[¶13] Chapter 28-32, N.D.C.C., is the Administrative Agencies Practices Act, and the Health Department is an administrative agency governed by its procedures. See N.D.C.C. § 28-32-01(2) (defining administrative agency). The Act generally outlines procedures for an "adjudicative proceeding," which was previously called a "contested case." See 2001 N.D. Sess. Laws ch. 293, §§ 12 and 35. An adjudicative proceeding is now defined in N.D.C.C. § 28-32-01(1) to mean an administrative matter resulting in an agency issuing an order after an opportunity for hearing is provided or required and includes administrative matters involving a hearing on an application seeking a right, privilege, or authorization from an agency, including a licensing hearing. A license is defined in N.D.C.C. § 28-32-01(6) as a permit, or similar form of authorization required by law. The Act generally contemplates an adjudicative proceeding for issuance of a permit.
[¶14] Section 28-32-21, N.D.C.C., outlines procedures for an adjudicative proceeding, including the right to present evidence and cross-examine witnesses under N.D.C.C. §§ 28-32-24 and 28-32-35. Section 28-32-21(1), N.D.C.C. describes the procedure for an adjudicative proceeding involving a hearing on a complaint against a specific-named respondent, and N.D.C.C. § 28-32-21(3) outlines the procedure for an adjudicative proceeding that does not involve a complaint against a specific-named respondent. An agency may dispose of any adjudicative proceeding by informal disposition, unless otherwise prohibited by statute or rule. N.D.C.C. § 28-32-22. The admissibility of evidence in any adjudicative proceeding is generally governed by the North Dakota Rules of Evidence. N.D.C.C. § 28-32-24(1). In any adjudicative proceeding, an agency may consider competent or relevant information in its possession or furnished by members of its staff in addition to evidence presented at a hearing. N.D.C.C. § 28-32-25. The person presiding at a hearing shall regulate the hearing in conformity with N.D.C.C. ch. 28-32 and any rules adopted by the agency, and any other applicable laws. N.D.C.C. § 28-32-35. An agency must make a record of all testimony, written statements, documents, exhibits, and other evidence presented at any adjudicative proceeding, or other administrative proceeding heard by the agency. N.D.C.C. § 28-32-36. In any adjudicative proceeding, an agency shall make findings of fact, conclusions of law, and an order based upon its findings and conclusions. N.D.C.C. § 28-32-39.
[¶15] Any party before an administrative agency who is aggrieved by the agency's final order may file a petition for reconsideration. N.D.C.C. § 28-32-40(1). Any party to "any proceeding heard by an administrative agency, except when the order of the administrative agency is declared final by any other statute, may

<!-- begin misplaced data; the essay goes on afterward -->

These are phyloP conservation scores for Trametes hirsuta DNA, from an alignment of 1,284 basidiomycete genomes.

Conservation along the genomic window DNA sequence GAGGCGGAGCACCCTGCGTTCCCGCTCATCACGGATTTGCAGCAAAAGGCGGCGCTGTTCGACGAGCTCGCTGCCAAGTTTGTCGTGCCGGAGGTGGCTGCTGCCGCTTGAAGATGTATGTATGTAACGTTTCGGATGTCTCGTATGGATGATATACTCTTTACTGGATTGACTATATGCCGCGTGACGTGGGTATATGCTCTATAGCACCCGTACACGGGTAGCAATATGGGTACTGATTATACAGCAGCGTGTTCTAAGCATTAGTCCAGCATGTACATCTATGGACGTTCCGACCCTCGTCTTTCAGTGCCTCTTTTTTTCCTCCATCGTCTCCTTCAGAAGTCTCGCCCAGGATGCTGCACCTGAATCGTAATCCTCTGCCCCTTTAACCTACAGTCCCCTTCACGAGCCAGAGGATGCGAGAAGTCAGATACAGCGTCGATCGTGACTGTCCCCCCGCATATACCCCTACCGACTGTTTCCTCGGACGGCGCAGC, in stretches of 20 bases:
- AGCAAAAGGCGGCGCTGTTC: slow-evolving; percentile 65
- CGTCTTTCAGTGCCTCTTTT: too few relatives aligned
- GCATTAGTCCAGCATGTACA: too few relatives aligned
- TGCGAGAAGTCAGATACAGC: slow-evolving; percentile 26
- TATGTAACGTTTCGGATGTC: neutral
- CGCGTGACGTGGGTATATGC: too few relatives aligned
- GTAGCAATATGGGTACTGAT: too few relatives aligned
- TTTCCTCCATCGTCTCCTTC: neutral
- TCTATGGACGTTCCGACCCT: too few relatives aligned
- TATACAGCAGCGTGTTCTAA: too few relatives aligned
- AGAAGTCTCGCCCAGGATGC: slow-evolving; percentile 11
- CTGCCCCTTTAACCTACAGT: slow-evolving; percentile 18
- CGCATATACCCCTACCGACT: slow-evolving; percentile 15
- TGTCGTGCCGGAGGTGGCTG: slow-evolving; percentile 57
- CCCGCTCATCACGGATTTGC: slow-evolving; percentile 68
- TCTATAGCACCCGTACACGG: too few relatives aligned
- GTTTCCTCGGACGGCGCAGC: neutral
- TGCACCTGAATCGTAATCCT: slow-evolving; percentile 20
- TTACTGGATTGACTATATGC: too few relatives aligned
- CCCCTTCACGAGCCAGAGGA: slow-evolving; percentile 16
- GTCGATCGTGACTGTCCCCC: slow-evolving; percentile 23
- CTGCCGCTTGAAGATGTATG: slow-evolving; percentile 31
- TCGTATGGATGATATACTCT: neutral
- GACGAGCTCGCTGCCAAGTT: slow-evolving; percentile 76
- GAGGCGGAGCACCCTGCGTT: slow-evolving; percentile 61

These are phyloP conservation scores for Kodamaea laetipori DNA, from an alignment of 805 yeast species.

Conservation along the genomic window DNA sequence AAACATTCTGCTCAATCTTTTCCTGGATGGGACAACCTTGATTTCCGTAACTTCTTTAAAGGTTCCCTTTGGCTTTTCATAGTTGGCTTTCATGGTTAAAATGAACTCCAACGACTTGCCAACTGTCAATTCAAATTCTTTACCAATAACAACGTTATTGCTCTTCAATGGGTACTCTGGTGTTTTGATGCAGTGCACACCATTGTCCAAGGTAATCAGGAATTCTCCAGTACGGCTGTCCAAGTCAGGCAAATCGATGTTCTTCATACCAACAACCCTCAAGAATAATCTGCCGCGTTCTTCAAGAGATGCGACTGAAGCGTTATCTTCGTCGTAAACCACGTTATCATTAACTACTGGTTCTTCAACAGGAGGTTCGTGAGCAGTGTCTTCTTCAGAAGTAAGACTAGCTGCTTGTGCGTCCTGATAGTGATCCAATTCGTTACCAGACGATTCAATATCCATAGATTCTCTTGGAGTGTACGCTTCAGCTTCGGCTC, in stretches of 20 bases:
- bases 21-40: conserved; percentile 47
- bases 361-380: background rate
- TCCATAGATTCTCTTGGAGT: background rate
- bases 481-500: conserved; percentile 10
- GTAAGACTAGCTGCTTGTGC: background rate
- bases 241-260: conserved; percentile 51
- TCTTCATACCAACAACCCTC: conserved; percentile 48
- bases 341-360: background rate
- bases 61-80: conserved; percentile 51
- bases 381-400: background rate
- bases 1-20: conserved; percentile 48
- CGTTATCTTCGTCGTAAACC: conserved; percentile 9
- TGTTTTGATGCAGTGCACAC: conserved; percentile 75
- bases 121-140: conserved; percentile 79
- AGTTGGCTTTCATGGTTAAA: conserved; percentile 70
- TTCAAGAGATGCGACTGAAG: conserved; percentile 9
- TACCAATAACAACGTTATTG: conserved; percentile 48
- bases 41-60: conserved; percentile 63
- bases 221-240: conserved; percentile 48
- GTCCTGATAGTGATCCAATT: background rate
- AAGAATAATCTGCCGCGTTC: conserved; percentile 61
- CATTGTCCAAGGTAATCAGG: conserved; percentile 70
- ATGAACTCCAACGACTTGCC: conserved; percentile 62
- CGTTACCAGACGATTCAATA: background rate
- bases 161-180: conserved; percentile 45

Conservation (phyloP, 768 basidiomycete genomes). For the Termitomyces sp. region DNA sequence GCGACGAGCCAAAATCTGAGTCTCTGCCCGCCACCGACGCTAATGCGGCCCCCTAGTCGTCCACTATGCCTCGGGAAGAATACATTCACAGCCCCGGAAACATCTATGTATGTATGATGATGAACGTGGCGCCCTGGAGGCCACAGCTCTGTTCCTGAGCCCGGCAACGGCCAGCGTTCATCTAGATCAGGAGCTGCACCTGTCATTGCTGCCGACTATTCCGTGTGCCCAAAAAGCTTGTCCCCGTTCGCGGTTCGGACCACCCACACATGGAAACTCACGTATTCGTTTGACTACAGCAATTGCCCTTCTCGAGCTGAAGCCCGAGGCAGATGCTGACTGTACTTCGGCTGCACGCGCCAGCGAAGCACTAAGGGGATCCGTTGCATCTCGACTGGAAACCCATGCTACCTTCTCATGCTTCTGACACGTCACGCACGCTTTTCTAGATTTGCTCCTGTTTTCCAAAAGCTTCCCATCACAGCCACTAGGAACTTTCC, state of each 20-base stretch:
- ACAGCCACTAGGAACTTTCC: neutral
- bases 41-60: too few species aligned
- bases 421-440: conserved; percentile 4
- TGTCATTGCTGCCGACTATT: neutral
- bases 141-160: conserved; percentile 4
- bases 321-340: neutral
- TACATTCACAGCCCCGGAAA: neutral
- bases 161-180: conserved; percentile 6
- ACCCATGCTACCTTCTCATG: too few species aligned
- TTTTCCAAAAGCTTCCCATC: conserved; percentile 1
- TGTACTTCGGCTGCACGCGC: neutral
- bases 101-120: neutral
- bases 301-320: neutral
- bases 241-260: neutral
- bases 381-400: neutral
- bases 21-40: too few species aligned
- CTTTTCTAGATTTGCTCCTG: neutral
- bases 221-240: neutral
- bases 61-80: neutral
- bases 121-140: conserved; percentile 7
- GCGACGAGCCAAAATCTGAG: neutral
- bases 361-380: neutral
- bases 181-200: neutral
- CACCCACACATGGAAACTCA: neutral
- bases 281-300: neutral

Appeal from the order" to the district court. N.D.C.C. § 28-32-42(1). The agency maintains and certifies the official record of each adjudicative proceeding, or other administrative proceeding heard by it, see N.D.C.C. § 28-32-44, and a district court reviews the agency's determination based only on the record filed with the court and under the deferential standards outlined in N.D.C.C. § 28-32-46. This Court reviews a district court review of an agency decision under those same deferential standards, see N.D.C.C. § 28-32-49, and we review the agency's decision and record compiled before the agency while giving respect to sound reasoning of the district court. Gross v. North Dakota Dep't of Human Servs., 2004 ND 24, ¶ 6, 673 N.W.2d 910.
[¶16] Section 28-32-46, N.D.C.C., requires this Court to affirm an administrative agency decision unless:
- The order is not in accordance with the law.
- The order is in violation of the constitutional rights of the appellant.
- The provisions of this chapter have not been complied with in the proceedings before the agency.
- The rules or procedure of the agency have not afforded the appellant a fair hearing.
- The findings of fact made by the agency are not supported by a preponderance of the evidence.
- The conclusions of law and order of the agency are not supported by its findings of fact.
- The findings of fact made by the agency do not sufficiently address the evidence presented to the agency by the appellant.
- The conclusions of law and order of the agency do not sufficiently explain the agency's rationale for not adopting any contrary recommendations by a hearing officer or an administrative law judge.
[¶17] The provisions for adjudicative proceedings in N.D.C.C. ch. 28-32 generally provide for evidentiary hearings with the right to cross-examine witnesses and require the agency to make appropriate findings of fact, conclusions of law, and to issue an order, which is subject to appeal. However, as relevant to this case, N.D.C.C. ch. 23-01 specifically pertains to the duties of the Health Department, and N.D.C.C. § 23-01-23 provides:
A permit hearing conducted for purposes of receiving public comment or an investigatory hearing conducted under chapters 23-20.1, 23-20.3, 23-25, 23-29, 61-28, and 61-28.1 is not an adjudicative proceeding under chapter 28-32 and is not subject to the requirements of chapter 54-57.